THE STEVEN WILSON REMIXES
A new 6-LP box of classic Yes albums reimagined by prog-rock remixmeister Steven Wilson. Mike Mettler digs in for a deep listen.
CALCULATING HOW many times key entries in the Yes catalog have been remastered, remixed, repackaged, and reissued can sometimes feel akin to tallying how many official live albums The Grateful Dead have released over the years—well, okay, maybe not quite that many, but still…. It can also be somewhat arduous to keep up with all the ongoing Yes release permutations without a scorecard, let alone decide which ones are worth purchasing. But once the irrepressible guru of progressive rejuvenation Steven Wilson was enlisted to weave his (re)mixing magic with five peak-period albums in the Yes oeuvre, many of us audiophiles were all-in from the get-go.
Wilson had originally been commissioned by the custom label Panegyric to do “Definitive Edition” 24-bit/96khz surround- sound mixes on Blu-ray and DVD for 1971’s The Yes Album, 1971’s Fragile, 1972’s Close to the Edge, 1973’s double album Tales From Topographic Oceans, and 1974’s Relayer, with smashing results across the board. (The fully enveloping scope of Rick Wakeman’s “I Get Up I Get Down” sequence from “Close to the Edge,” as performed on the church organ at St.-gileswithout-cripplegate in London and then floated into the final track from quarter-inch tape, remains a personal highlight, and is one of my all-time favorite 5.1 demo tracks.)
It was only a matter of time before the stereo versions of the mixes Wilson did between 2013-16 for these albums found their roundabout way onto high-grade 180-gram vinyl, and they have now done so in a six-lp box set from Atlantic/ Rhino reverentially titled The Steven Wilson Remixes. Whether this deluxe box is worth your time and money will depend on just how much the ritual of Yes discovery and/or rediscovery means to you.
Knowing the lacquer-cutting had been done by the everstellar Chris Bellman at Bernie Grundman Mastering for each poly-vinyl bagged 180g album proper put my mind right at ease. I found every disc to be pristine upon initial unboxing and unbagging, with all center holes clean of debris and each LP flatter than a long-distance runaround drive across the Midwest. I encountered no pops, skips, or scratches on any of the 12 sides, which resulted in a number of instantly pleasurable spinning sessions.
Highlights of said repeat spins included the much punchier crescendo during the final “Würm” portion of The Yes Album’s “Starship Trooper,” the fury of Bill Bruford’s drumming interlocked with Chris Squire’s bass on Fragile’s “South Side of the Sky,” and the abject dead-quiet lead-in and fadeout on the title track to Close to the Edge. Ditto with Steve Howe’s dexterous acoustic guitar work in the “Leaves of Green” portion of the full-sided “The Ancient” on Topographic, and the clarity of Jon Anderson’s impassioned vocals during the final “Soon” segment of “The Gates of Delirium” on Relayer.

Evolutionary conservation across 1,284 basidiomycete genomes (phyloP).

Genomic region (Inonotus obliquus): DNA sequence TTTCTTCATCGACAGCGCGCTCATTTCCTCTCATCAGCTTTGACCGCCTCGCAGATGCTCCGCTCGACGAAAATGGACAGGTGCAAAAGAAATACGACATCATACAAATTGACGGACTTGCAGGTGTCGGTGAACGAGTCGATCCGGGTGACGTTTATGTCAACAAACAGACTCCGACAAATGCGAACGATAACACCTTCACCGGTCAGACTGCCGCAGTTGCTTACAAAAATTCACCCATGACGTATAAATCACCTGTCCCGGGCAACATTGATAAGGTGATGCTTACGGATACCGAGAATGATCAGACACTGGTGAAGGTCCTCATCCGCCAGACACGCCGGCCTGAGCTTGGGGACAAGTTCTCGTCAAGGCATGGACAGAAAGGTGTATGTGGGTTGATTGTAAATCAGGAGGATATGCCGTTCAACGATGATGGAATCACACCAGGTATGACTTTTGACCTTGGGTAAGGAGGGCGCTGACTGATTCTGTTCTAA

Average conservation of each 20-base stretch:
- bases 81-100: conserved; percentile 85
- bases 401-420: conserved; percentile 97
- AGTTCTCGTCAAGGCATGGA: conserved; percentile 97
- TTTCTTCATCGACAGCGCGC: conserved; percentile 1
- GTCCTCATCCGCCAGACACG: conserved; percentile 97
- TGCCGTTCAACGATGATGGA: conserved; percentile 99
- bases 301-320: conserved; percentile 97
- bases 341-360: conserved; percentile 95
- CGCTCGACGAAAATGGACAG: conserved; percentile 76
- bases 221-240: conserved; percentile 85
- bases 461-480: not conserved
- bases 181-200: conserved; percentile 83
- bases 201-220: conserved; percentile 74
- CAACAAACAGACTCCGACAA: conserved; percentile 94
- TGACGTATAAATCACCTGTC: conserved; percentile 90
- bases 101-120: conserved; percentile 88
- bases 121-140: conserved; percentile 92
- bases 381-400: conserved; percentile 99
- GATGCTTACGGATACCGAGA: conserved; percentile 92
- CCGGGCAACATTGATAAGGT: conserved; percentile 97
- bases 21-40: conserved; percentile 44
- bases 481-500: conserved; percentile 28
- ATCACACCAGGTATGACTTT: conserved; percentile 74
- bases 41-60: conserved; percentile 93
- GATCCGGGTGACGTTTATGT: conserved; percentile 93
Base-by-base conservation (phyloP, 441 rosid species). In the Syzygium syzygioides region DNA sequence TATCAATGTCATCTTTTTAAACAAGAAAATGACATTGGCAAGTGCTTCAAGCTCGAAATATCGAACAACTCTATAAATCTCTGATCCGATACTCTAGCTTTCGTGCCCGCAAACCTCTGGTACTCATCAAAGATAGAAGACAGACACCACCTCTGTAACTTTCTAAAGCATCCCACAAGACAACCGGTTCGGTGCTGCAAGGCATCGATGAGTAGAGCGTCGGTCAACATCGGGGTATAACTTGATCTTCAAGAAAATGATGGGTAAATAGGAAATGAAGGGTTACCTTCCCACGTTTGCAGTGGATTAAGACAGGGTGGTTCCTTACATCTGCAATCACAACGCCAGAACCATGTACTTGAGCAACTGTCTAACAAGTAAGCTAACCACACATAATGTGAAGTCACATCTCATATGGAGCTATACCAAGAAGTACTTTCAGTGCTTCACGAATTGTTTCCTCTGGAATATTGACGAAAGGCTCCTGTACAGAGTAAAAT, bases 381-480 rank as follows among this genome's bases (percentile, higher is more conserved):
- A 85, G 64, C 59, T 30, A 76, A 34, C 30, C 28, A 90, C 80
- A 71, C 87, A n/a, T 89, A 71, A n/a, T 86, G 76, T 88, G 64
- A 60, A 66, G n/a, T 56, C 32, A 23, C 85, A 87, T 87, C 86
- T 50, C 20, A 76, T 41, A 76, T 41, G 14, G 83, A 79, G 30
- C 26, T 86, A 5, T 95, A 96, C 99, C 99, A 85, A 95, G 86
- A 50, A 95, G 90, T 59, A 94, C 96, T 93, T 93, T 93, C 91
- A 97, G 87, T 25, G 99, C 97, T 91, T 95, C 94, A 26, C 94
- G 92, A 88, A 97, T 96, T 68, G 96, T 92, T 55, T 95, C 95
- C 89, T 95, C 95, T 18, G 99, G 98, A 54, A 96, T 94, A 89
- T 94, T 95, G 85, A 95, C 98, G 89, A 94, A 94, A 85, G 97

When it comes to Yes, more than a few words must be devoted to the artwork, given that the otherworldly brushstrokes of the prog genre’s preferred artiste Roger Dean have become integral to the Yes brand identity. The Dean kickers for this box include the totally new cover art (a slightly reminiscent but fairly distant cousin of the vibe he was going for with the cover to the 1991 Yesyears box set), as well as his revisiting of the cover art for all five albums, including full re-imaginings of those for Edge and Topographic (but only just slight mods to the others).
Purists are likely to bristle at those blue-hued changes, but they do add another dimension to the overall visual presentation.
Meanwhile, the lack of any liner notes explaining Wilson’s process for each album is an odd oversight, especially given the expectations for this box set of the band’s discerning, aurally inclined audience. These could have easily been culled and remastered, er, re-edited from the extensive liners about audio sources (which ones were flat stereo transfers or enhanced mono recordings, if there was any declicking deployed, etc.) Wilson provided and Yes historian Sid Smith penned for the five comparable Panegyric BD/DVD releases. The other misstep involves the decision to forego the green-toned calligraphy-delineated lyrics sheet from the original Edge. Perhaps there was an assumption that the intended audience already had access to and/or owns all this vital information via previous releases— but as we all know given the potential consequences, one should never assume.
Regardless of these aesthetic lapses, the bottom line is this: If you a) are a fan of the overall sound philosophy, b) fully understand going into it that these mixes are most decidedly not meant to be an upgrade to or reproduction of the original Offord-overseen and bandapproved mixes but rather a faithful yet modernized recasting of them, and c) vinyl is your preferred playback medium, then, by all means— your choice to acquire this box is no disgrace.